The thing to keep in mind about Donald Trump: He polls particularly well amongst people who don't vote.

    It certainly is possible that the Republican primary season could start to shake out once actual primaries start happening. I would hope, for the good of the GOP, that support coalesces around a more mainstream candidate such as Rubio (Bush seems all but dead, even now.)

    But if not - it seems we are likely to head into the General Election with the Republicans fielding a Candidate who is either highly disliked within his own party (Cruz) - or Donald Trump.
     
  10. aaronvan Suspended

    aaronvan

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    #10
    Howard Dean looked unstoppable in 2004 then Iowa happened.
     
  11. LizKat thread starter macrumors 68040

    LizKat

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    #11
    I agree polling accurately has become dicier in the past six or eight years. But it might be possible to compensate for that somewhat in sifting the data as that trend continues. They get some benefit from seeing how they're off in each iteration of elections.

    The GOP needs a candidate who understands how to negotiate (as opposed to threaten and dictate). Yet here they are with these two lone rangers, and the few feasible general election candidates all polling single digits except Rubio's modest 13-15%.

    What to do, what to do. The RNC must be praying for Sanders to win the Dems' nomination. But then there's "be careful what you pray for..." as it's quite difficult to tell how averse the general electorate overall might be to a Cruz or Trump.

    Well I'm binge-watching the last few episodes of Downton Abbey, the final season, so my brain is heading back to enjoying Yorkshire of 1925. I wash my hands of the GOP's problems for this evening, and I bet at least half the RNC would like to do the same for even longer. :p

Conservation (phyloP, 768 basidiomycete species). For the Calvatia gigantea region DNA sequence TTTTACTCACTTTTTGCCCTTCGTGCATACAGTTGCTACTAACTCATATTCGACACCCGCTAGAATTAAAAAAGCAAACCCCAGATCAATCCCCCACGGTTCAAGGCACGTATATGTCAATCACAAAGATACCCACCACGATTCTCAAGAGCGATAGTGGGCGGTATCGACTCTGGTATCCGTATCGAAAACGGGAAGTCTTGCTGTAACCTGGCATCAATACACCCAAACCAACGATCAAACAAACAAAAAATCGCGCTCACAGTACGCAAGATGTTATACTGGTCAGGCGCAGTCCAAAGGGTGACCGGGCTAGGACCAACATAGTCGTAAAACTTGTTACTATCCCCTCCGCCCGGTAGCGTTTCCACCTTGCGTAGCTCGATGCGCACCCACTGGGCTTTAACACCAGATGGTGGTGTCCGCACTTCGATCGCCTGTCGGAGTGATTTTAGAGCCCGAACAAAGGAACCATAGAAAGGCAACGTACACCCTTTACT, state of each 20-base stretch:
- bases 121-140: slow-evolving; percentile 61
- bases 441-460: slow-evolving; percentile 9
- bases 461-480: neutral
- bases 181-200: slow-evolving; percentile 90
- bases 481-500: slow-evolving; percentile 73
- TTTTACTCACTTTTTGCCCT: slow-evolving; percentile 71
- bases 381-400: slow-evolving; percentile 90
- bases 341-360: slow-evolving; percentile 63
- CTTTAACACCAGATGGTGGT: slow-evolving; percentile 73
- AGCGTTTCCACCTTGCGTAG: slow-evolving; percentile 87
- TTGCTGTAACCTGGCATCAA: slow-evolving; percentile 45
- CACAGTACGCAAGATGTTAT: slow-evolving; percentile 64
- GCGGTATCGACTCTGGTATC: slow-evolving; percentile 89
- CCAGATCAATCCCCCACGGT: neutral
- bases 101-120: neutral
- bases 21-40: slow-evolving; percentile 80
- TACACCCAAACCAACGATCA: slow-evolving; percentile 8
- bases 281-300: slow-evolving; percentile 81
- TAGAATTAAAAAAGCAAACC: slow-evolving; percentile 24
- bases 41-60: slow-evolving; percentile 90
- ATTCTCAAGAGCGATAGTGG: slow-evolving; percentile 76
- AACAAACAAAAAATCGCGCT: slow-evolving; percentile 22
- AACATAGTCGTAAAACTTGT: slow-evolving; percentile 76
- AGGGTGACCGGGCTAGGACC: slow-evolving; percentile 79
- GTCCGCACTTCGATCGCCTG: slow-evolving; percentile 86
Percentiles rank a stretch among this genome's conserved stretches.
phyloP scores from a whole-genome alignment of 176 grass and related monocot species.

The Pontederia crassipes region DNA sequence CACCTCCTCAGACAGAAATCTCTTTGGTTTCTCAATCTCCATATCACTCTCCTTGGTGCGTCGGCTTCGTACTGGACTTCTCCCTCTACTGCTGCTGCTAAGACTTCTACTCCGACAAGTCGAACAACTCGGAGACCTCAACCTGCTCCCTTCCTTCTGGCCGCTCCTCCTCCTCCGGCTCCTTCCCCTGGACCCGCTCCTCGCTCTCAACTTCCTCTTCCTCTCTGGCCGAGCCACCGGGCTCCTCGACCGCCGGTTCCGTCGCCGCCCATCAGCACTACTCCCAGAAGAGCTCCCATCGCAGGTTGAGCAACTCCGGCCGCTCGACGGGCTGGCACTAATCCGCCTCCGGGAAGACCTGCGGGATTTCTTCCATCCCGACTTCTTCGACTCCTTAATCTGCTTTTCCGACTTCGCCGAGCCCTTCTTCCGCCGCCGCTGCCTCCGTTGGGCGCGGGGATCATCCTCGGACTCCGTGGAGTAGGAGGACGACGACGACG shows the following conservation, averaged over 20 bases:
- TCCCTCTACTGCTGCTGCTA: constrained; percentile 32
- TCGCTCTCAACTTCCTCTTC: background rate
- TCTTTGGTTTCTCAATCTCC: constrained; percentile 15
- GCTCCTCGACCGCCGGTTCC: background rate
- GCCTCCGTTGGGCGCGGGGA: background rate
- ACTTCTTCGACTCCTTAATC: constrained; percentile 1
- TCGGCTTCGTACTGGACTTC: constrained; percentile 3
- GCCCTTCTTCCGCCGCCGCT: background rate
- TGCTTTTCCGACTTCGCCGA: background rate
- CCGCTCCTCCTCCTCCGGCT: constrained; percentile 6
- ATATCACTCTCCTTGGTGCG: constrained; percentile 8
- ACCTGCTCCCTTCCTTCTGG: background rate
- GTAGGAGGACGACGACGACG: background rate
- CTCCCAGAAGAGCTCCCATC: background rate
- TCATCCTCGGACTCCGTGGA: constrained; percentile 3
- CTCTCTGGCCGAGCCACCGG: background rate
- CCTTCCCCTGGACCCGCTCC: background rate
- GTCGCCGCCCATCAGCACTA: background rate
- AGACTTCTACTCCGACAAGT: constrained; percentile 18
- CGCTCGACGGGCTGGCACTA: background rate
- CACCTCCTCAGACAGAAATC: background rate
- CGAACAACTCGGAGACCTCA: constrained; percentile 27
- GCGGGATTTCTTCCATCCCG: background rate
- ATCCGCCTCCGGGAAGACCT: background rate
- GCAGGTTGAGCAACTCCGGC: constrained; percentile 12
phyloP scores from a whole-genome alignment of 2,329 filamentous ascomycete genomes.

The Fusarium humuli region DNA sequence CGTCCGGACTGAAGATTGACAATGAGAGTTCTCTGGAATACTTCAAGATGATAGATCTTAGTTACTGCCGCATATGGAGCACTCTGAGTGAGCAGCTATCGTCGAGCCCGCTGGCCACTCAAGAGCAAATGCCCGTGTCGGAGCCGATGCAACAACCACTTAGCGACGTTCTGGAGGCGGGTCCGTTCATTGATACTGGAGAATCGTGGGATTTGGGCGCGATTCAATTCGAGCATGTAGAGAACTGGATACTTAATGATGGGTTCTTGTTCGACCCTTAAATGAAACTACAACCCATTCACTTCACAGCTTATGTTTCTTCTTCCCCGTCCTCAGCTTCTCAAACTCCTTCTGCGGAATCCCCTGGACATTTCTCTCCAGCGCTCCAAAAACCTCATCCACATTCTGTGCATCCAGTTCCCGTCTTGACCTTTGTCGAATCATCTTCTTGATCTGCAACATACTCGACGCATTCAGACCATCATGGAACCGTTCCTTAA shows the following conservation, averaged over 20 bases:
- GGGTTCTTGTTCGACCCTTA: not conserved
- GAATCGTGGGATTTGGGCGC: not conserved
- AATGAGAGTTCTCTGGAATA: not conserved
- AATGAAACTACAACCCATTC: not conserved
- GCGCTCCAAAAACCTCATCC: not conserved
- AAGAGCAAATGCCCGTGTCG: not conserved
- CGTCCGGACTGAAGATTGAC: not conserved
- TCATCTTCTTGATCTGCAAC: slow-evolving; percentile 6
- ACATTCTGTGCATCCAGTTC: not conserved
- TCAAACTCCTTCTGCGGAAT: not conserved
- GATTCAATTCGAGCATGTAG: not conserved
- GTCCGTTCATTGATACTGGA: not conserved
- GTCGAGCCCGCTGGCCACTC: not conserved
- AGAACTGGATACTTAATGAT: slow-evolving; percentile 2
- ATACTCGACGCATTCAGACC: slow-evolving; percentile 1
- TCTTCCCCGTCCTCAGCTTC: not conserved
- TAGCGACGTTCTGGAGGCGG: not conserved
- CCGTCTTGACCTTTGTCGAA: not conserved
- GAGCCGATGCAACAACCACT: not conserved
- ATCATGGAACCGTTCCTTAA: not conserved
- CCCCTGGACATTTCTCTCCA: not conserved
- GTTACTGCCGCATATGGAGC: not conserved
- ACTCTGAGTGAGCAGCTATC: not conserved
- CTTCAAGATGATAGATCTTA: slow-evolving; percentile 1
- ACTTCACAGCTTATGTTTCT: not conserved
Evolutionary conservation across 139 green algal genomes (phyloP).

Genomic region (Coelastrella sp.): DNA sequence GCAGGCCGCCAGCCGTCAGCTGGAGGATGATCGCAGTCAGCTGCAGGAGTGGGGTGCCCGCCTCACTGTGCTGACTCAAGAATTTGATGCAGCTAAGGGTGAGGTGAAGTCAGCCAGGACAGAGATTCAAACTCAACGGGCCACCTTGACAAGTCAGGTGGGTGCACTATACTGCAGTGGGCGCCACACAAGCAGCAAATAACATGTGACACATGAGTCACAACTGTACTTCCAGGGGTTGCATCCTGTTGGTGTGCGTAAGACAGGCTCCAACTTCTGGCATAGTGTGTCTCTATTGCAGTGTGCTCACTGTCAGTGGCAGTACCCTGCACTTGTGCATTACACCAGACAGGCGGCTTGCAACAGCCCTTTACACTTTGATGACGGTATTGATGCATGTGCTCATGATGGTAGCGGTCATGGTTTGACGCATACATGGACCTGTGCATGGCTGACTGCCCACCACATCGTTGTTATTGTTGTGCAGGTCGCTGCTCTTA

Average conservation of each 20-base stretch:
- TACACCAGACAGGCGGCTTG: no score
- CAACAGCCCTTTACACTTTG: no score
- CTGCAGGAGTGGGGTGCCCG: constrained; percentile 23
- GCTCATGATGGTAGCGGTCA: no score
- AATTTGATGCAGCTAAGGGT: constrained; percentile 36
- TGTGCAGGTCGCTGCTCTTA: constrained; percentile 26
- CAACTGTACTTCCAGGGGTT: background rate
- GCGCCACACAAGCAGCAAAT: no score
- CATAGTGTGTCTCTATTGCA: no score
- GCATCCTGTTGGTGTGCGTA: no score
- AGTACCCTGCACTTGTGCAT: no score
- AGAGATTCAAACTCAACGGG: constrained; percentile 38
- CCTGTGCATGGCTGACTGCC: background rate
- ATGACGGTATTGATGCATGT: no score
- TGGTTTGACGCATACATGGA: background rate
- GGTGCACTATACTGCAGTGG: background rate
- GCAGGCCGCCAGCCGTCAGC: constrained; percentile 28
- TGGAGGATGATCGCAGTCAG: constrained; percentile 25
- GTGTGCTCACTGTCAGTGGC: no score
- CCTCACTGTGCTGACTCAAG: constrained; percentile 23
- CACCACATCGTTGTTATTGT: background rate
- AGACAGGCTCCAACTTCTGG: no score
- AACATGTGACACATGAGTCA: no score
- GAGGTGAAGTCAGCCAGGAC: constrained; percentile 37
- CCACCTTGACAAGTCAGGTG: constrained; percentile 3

--- Post Merged, Jan 26, 2016 ---
    Trump sure makes Dean look like a town councilman excited over some zoning proposal... but a lot has happened to the electorate since 2004. We're crazier now, evidently.
     
  12. lowendlinux Contributor

    lowendlinux

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    #12
    When will the Lions play in the Superbowl? :(
     
  13. VulchR macrumors 68020

    VulchR

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    #13
    Yesterday I started getting information on how to become a UK citizen.... Mind you, Europe is not the safe, progressive place it once was.
     
  14. SwiftLives macrumors 65816

    SwiftLives

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    #14
    I think a Hillary-Castro ticket would be very strong for the Democrats.

    As a Democrat, I fear a Rubio-Haley ticket more than any other. I slightly fear a ticket involving Kasich, although I'm far more confident that one won't happen.
     
  15. LizKat thread starter macrumors 68040

    LizKat

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    #15
    I'm far too old to worry about "safe" places :D and as for "progressive" well if I stay here much longer I'll start thinking of Kasich as progressive. I had in mind Brazil, where I've some extended family, but I'd miss the cold weather here for sure.

    Anyway you know what they say, "wherever you go, there you are" -- another way of saying the grass only looks greener on the other side of the fence.

    You're right to think Rubio-Haley could be a threat. It may depend on what happens to the youngsters working for Sanders if they are disappointed by end of primaries. The old fogies like me who vote Dem and favor Sanders might vote Green in blue states and on the Democratic line elsewhere, but the kids are pretty fired up for turning a new page. Hope they wouldn't just stay home but I don't know if Clinton-Castro is enough of a draw. Rubio and Haley could be pretty magnetic and it's hard to say whether younger voters understand a vote for them is not a vote to depart establishment politics in practice.